This summer, South Carolina Governor Nikki Haley signed into law a sweeping change in the state’s approach to beer, lifting restrictions to help the state attract outside beermakers.

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This follows Gov. Haley’s signing of the South Carolina “Pint Bill” which allows brewers to serve up to 48 ounces (3 pints) of beer to a customer while on-site. Charleston is at the forefront of this economic development move.

The Lowcountry’s craft beer culture may have gotten its official start in 1994, when South Carolina’s “beer-ioneer,” Palmetto Brewery was the first microbrewery to open in Charleston since Prohibition – but major changes have been made since then. Today’s notable Charleston leaders include COAST Brewing and Freehouse Brewing both of which value organic, local ingredients and represent North Charleston’s transformation from an old military town to a modern industry and cultural hub.

In Cincinnati, similar developments are happening. Just last year, Ohio Governor John Kasich signed a brewery bill that benefits craft brewers and allows them to invest more money into their breweries. The legislation created a new liquor permit for breweries that make less than 31 million gallons a year and reduces their annual licensing fee from $3,906 to $1,000. The legislation also allows liquor permits to be transferred easier as part of economic development projects and permits brewers to open a tasting room within a half-mile of their production facilities.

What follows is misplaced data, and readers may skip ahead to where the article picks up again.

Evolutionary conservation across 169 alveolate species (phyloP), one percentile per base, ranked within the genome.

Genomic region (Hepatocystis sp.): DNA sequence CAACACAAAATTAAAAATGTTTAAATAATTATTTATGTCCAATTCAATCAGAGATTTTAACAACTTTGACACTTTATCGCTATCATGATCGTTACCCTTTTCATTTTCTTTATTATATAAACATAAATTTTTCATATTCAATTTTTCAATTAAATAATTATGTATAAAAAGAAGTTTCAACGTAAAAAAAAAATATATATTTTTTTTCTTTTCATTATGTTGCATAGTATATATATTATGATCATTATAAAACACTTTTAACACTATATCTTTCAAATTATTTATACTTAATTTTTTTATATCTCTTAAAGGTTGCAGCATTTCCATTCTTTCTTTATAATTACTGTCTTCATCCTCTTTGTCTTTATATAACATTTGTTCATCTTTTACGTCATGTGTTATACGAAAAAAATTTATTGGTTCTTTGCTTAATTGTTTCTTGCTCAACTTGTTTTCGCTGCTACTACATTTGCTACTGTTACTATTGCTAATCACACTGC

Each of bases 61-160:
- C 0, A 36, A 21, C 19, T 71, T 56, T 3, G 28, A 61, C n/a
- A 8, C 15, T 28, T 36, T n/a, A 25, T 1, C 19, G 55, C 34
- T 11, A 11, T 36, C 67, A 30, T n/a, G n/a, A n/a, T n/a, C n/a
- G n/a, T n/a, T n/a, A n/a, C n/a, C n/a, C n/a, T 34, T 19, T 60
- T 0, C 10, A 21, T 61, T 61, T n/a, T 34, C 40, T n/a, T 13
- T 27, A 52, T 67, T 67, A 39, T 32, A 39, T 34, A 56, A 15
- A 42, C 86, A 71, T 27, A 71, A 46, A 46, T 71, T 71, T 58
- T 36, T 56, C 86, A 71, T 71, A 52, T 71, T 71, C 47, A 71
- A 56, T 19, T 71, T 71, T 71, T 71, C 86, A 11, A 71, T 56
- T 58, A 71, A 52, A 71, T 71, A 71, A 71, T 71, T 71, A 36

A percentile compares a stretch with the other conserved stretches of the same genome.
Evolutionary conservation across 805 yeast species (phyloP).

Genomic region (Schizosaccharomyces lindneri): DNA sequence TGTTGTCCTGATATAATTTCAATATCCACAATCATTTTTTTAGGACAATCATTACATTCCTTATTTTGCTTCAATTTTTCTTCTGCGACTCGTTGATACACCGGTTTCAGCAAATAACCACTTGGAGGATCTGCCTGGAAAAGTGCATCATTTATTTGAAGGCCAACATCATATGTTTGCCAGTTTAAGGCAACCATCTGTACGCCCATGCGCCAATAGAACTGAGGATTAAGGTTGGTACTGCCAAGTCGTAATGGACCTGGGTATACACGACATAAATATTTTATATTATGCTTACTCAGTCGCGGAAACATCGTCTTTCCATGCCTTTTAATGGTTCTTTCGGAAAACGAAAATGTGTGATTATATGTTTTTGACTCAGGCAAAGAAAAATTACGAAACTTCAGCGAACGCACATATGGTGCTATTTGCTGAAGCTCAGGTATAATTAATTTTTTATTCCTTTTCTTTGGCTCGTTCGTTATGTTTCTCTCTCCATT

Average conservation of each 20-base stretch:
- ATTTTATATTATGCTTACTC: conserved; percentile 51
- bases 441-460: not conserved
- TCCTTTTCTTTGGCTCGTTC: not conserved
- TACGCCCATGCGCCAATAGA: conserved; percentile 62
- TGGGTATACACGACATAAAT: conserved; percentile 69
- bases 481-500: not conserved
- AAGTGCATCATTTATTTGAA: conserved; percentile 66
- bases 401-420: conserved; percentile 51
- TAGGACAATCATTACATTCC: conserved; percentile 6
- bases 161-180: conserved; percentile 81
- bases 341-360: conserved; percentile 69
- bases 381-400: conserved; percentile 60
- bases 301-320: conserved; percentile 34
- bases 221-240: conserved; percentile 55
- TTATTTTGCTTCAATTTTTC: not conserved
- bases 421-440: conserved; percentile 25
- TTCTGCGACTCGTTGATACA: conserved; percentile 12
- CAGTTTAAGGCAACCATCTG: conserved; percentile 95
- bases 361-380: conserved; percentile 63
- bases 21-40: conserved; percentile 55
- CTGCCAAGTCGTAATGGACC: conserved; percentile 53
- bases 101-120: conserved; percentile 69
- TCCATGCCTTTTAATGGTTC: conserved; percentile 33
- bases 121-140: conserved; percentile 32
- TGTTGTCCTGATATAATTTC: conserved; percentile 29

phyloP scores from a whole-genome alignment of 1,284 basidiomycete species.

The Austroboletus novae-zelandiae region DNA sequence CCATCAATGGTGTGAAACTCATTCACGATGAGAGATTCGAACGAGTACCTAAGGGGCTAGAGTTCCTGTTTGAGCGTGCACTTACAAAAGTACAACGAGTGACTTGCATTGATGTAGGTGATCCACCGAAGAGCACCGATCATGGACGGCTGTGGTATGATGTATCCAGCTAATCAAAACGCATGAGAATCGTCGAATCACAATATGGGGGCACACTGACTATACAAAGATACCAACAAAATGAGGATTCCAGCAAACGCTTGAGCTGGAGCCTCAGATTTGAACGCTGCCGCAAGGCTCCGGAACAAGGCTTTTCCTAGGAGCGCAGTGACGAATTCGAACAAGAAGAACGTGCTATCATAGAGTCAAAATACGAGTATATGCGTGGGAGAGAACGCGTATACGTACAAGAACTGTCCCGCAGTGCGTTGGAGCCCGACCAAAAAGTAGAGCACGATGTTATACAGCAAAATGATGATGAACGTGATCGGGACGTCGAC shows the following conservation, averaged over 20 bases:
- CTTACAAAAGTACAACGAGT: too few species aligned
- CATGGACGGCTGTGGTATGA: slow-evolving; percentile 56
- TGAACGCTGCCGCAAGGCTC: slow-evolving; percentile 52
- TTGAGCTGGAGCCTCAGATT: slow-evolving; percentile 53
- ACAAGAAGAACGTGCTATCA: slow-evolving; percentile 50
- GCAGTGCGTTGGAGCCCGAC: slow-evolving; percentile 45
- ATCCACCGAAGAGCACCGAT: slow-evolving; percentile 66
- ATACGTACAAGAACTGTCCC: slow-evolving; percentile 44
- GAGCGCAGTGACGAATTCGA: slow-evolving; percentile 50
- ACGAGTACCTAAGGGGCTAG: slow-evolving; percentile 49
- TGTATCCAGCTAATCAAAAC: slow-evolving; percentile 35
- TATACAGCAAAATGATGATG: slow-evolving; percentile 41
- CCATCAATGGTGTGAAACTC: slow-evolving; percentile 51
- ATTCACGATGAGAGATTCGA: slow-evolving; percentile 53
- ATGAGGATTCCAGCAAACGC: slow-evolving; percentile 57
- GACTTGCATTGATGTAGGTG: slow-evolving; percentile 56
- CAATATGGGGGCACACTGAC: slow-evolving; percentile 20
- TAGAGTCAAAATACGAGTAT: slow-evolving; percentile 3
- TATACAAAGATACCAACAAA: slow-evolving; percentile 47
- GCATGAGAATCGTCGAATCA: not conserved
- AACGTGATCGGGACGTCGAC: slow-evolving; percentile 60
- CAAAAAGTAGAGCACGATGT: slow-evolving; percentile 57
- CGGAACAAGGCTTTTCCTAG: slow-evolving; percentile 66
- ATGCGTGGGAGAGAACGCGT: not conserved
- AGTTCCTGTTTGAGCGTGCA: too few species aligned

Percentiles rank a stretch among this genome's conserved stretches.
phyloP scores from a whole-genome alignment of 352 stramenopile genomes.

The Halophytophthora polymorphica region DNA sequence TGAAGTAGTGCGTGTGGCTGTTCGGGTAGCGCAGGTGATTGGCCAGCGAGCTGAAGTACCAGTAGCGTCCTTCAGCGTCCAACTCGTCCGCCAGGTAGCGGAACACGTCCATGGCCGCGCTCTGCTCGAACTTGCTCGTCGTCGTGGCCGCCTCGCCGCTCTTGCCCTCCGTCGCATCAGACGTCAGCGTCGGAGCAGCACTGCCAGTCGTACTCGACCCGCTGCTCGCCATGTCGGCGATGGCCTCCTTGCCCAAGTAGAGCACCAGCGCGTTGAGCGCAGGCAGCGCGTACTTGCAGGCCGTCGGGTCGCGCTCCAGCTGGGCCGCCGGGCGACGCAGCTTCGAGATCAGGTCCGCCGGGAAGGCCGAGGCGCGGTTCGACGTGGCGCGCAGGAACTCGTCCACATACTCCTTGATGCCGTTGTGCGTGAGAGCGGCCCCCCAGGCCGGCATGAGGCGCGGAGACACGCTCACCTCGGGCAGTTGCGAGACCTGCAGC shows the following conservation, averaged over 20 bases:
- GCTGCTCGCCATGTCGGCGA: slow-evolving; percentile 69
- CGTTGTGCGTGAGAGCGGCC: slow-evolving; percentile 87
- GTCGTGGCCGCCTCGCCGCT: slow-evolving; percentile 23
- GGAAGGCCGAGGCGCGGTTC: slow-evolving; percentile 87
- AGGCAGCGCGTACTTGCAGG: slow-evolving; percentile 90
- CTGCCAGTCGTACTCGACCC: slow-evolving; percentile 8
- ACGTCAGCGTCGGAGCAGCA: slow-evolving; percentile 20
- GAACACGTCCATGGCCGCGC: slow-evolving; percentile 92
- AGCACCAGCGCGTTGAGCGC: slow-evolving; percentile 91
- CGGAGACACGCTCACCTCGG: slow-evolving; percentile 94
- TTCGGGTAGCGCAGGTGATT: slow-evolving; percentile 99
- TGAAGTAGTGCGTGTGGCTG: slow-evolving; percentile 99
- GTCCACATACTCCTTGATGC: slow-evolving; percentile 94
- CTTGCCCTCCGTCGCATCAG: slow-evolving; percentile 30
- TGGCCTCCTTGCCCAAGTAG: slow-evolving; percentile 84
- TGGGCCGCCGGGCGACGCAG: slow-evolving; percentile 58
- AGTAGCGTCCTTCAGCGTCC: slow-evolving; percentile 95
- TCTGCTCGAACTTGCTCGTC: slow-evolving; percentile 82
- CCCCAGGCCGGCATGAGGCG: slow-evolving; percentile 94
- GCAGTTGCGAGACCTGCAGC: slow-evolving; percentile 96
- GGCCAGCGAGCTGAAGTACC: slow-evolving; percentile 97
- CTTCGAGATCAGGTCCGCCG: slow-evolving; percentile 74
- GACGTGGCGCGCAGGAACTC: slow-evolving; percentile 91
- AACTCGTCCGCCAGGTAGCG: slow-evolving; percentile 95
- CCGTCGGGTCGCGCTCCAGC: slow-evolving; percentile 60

Virginia recently granted farm-based breweries the same privileges as their winery counterparts and in 2012, the state declared August “Craft Beer Month.” Through changing legislation across the country, small breweries are entering the market and putting dollars into the economy.

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